Alexandra Deena Cottini, 89, of Tucson, Ariz., formerly of Princeton, died January 15 at St. Josephs Hospital, Tucson.
She was a graduate of Princeton High School and an alumna of Rider University, class of 1966. Formerly an assistant to the controller of Princeton University, she moved to Tucson following her retirement in 1980.
Sister of the late Louisa A. Cottini of Tucson and Julia C. Dorsey of Trenton, she is survived by several nieces, nephews, grandnieces, and grand nephews, including Faith Bahadurian of Princeton and Mark Bahadurian of Monmouth Junction.
Memorial contributions may be made to Our Mother of Sorrow Church, 1800 South Kolb Road, Tucson, Ariz. 85710; or to the Old Pueblo Lapidary Club, 3118 North Dale Avenue, Tucson, Ariz. 85712.
Mary Lee Griffith, 93, of Princeton, died January 20 at Acorn Glen.
She was born in Brooklyn, N.Y., where she was raised and schooled, and where she was employed by Brooklyn Polytechnic Institute, assisting engineering professors and students with their technical writings. She spent her retirement in Princeton, where she became an active member of Nassau Presbyterian Church.
In retirement she enthusiastically sought out academic talks, including those by Professor George lnglebrandt. She also enjoyed volunteer activities that involved learning and helping.
She is survived by a nephew, John Griffith Jr., and a niece, Barbara Evans.
A private interment will be held at the Calvary Episcopal Church in Summit, N.J. for the family.
Arrangements were by The Kimble Funeral Home.
Walter Kim Foster of Princeton died January 19 of liver failure at the University Medical Center at Princeton.
Born in Princeton, he was educated in the Princeton schools, graduating from Princeton High School with the class of 1970. After attending the University of Bridgeport, he entered an entrepreneurial life as a home improvement specialist and itinerant musician. He learned wood crafting and cabinetry from his father, Walter B. Foster Jr. His personal specialties were wallpaper and painting.
An avid musician and accomplished guitarist, Mr. Foster was known for his dedication to the Grateful Dead, whose members he knew. He was a proud founding member of The Midnight Sun, a band that played Grateful Dead music. Musicians were always welcome at his parties, where The Midnight Sun played Grateful Dead songs and lasting friendships were made.
Predeceased by his father, he is survived by his mother, Araxy K. Foster of Princeton; a sister, Penelope K. Foster of Manhattan; and a brother, J. Drew Foster of Ringoes and Emmet, Nebraska.
A memorial service will be held this Sunday, February 10 at 1:30 p.m. at Nassau Presbyterian Church. Interment will be at the Princeton Cemetery.
Arrangements are under the direction of The Mather-Hodge Funeral Home.
Memorial contributions may be sent to Americas Keswick, a faith-based addiction recovery center, at 601 Route 530, Whiting, N.J. 08759-3501.
Lisa L. Johnson, 59, of West Windsor, died January 30 in the University Medical Center at Princeton.
Born in Worcester, Mass., she lived in East Windsor from 1977 to 1985 before moving to West Windsor.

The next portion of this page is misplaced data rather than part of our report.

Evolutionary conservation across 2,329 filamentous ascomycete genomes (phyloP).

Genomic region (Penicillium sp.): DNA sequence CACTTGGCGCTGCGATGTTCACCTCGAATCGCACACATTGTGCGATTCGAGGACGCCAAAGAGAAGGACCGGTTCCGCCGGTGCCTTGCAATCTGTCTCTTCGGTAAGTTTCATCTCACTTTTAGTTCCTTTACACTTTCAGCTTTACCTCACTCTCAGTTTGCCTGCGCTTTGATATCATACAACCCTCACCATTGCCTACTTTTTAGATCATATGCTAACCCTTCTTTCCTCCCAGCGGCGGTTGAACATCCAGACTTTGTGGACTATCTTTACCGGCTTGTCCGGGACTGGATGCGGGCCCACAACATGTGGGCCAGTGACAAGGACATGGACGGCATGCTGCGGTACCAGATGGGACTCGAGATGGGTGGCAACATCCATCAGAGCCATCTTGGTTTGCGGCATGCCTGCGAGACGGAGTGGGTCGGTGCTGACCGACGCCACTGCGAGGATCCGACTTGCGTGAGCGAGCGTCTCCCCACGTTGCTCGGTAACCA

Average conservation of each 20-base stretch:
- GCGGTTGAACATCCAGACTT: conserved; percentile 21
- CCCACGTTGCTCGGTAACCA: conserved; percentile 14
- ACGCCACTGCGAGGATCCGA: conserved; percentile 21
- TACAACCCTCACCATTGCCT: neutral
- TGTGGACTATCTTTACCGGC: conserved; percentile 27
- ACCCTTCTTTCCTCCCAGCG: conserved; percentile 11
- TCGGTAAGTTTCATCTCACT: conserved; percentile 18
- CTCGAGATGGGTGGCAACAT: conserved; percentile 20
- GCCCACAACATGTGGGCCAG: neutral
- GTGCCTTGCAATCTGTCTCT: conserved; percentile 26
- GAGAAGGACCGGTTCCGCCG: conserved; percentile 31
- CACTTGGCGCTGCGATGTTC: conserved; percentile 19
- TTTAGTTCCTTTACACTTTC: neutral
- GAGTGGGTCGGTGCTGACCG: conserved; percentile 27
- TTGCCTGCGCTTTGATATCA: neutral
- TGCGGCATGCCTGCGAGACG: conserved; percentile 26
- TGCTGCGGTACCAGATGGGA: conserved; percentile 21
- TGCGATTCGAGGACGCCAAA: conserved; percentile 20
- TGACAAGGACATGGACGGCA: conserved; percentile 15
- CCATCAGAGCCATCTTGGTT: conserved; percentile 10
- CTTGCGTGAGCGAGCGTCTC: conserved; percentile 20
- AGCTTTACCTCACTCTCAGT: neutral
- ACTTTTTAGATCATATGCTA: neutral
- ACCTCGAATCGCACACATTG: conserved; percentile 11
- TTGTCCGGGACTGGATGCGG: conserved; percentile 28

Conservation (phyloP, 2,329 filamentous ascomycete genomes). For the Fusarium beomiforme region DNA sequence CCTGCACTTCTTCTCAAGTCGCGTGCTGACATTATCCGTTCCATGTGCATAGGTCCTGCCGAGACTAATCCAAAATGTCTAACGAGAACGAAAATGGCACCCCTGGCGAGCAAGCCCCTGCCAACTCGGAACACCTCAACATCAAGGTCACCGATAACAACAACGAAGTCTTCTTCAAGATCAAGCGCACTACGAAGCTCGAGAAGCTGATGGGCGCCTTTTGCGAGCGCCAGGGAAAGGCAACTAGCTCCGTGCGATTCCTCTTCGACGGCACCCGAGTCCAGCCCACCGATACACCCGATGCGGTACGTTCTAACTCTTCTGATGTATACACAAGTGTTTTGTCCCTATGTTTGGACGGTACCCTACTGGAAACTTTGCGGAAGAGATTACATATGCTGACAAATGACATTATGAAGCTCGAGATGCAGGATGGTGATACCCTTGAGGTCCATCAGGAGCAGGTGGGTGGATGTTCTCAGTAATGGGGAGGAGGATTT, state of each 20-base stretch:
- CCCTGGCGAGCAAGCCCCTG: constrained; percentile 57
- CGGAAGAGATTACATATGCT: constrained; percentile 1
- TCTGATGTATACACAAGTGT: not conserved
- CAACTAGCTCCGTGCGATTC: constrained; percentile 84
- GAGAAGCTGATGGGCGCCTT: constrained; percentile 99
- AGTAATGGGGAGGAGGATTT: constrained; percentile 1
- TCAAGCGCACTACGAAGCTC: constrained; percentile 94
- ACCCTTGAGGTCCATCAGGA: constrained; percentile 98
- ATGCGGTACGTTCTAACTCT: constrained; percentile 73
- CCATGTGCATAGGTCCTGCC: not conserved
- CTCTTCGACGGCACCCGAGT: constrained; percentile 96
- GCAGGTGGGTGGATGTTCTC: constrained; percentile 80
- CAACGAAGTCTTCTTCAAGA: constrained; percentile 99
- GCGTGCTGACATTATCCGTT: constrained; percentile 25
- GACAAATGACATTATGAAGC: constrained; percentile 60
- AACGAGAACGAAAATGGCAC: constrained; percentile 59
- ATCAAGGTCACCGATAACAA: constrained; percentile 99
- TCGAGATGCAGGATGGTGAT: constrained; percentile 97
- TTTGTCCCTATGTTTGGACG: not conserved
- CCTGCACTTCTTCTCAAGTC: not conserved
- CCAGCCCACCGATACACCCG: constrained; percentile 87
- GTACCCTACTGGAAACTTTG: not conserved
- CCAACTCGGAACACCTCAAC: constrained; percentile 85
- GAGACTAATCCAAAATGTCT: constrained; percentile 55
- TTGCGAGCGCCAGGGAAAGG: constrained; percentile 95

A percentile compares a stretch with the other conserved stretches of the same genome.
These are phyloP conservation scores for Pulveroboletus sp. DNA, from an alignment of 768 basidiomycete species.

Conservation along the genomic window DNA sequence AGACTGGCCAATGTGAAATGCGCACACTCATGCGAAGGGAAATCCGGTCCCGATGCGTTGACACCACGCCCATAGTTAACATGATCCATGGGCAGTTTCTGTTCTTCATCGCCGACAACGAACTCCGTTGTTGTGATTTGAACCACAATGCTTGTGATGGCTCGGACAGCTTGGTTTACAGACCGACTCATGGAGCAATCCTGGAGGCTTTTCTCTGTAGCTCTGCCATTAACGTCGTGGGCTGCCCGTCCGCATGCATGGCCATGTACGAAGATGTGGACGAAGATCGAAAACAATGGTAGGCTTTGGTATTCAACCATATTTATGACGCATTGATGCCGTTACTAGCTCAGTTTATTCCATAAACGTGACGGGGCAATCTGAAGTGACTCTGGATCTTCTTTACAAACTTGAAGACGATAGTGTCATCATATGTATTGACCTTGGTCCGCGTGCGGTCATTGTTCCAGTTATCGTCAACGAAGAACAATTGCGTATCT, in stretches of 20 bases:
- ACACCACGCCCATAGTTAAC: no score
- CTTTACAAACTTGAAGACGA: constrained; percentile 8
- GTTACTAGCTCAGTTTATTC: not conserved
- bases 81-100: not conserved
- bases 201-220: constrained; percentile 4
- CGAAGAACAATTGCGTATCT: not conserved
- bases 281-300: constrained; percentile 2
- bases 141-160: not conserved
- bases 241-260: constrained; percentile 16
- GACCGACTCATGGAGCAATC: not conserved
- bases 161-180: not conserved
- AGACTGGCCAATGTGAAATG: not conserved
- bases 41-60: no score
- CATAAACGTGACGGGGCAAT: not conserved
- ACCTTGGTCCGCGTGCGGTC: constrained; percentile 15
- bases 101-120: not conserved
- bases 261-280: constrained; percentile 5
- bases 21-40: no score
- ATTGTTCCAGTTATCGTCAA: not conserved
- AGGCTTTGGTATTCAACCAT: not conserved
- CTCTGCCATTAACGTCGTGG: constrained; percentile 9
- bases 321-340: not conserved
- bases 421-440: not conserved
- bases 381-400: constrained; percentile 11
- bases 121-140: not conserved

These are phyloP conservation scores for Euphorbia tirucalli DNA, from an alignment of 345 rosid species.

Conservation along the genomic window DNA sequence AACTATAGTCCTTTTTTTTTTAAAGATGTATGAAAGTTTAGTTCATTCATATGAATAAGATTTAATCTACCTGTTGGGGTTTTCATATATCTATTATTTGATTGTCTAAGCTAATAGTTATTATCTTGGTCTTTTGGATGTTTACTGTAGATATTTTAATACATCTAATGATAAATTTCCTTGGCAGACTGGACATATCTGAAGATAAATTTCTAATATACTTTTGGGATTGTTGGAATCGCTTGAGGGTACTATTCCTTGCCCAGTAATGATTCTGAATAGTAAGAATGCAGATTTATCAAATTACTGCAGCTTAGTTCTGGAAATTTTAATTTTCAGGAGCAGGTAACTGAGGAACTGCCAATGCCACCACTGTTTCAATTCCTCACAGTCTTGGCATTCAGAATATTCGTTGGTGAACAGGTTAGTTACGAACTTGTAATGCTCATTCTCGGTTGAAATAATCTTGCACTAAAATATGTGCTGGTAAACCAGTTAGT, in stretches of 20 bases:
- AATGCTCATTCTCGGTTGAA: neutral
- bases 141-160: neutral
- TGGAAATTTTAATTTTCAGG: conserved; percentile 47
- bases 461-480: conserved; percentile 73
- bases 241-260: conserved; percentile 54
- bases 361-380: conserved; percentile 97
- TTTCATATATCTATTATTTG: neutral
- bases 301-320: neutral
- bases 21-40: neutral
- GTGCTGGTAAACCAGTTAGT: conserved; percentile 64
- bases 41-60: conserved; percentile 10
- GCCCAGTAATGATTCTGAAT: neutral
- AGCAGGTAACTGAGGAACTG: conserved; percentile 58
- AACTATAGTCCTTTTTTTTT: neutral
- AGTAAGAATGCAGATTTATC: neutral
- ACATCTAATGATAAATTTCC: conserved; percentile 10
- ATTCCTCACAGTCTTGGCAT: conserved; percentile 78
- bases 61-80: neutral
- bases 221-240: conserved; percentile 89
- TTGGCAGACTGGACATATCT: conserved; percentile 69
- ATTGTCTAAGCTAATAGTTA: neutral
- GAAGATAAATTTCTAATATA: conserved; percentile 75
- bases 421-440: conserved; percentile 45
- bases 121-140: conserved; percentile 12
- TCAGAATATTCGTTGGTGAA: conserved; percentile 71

She was a graduate of Wachusette High School in Worcester, Mass. and the New England Deaconess Hospital School of Nursing, where she received her degree as a RN. She worked as a RN at Memorial Hospital in Worcester, Mass., then taught nursing at Mary Hitchcock School of Nursing in Hanover, N.H. Until her recent illness she worked the last five years in the operating room at the University Medical Center at Princeton.
She was a member of the Princeton United Methodist Church.
Daughter of the late Louise and Arthur Sjosten, she is survived by her husband, Jerry L. Johnson, and a brother, David A. Sjosten of Worcester.
The funeral was February 2 at the Princeton United Methodist Church. Burial will be in Grove Cemetery in Holden, Mass. in the spring.
In lieu of flowers, memorial contributions may be made to Multiple Sclerosis National Society Mid Jersey Chapter, 246 Monmouth Road, Ocean Township, N.J. 07712; or to Princeton United Methodist Church Memorial Fund, 7 Vandeventer Avenue, Princeton 08542.
Arrangements were by the Mather-Hodge Funeral Home.
Carol Bruber Steinberg, 74, of Missoula, Montana, formerly of Princeton, died of cancer January 23 at a nursing home in Missoula.
Born in St. Paul, Minn., she attended Carleton College and the University of Minnesota. In 1956 she married Malcolm S. Steinberg and moved with him to Baltimore, where she received a bachelors degree in elementary education from McCoy College of Johns Hopkins University. The Steinbergs moved to Princeton in 1966.
After a divorce in 1982, she left Princeton. She spent the last five years in Missoula.
She is survived by four children, Jeffery of Hinsdale, Ill., Julie of Turners Falls, Mass., Eleanor of Missoula, and Catherine of Oakland, Calif.; a brother, Bradley, of St. Louis Park, Minn.; and two grandchildren.
Ernest F. Johnson Jr., 89, of Freeport, Maine, formerly of Princeton, died February 2 in Freeport, surrounded by family. He had a distinguished career as professor of chemical engineering at Princeton University from 1948 to 1986. He moved to Freeport in 2005.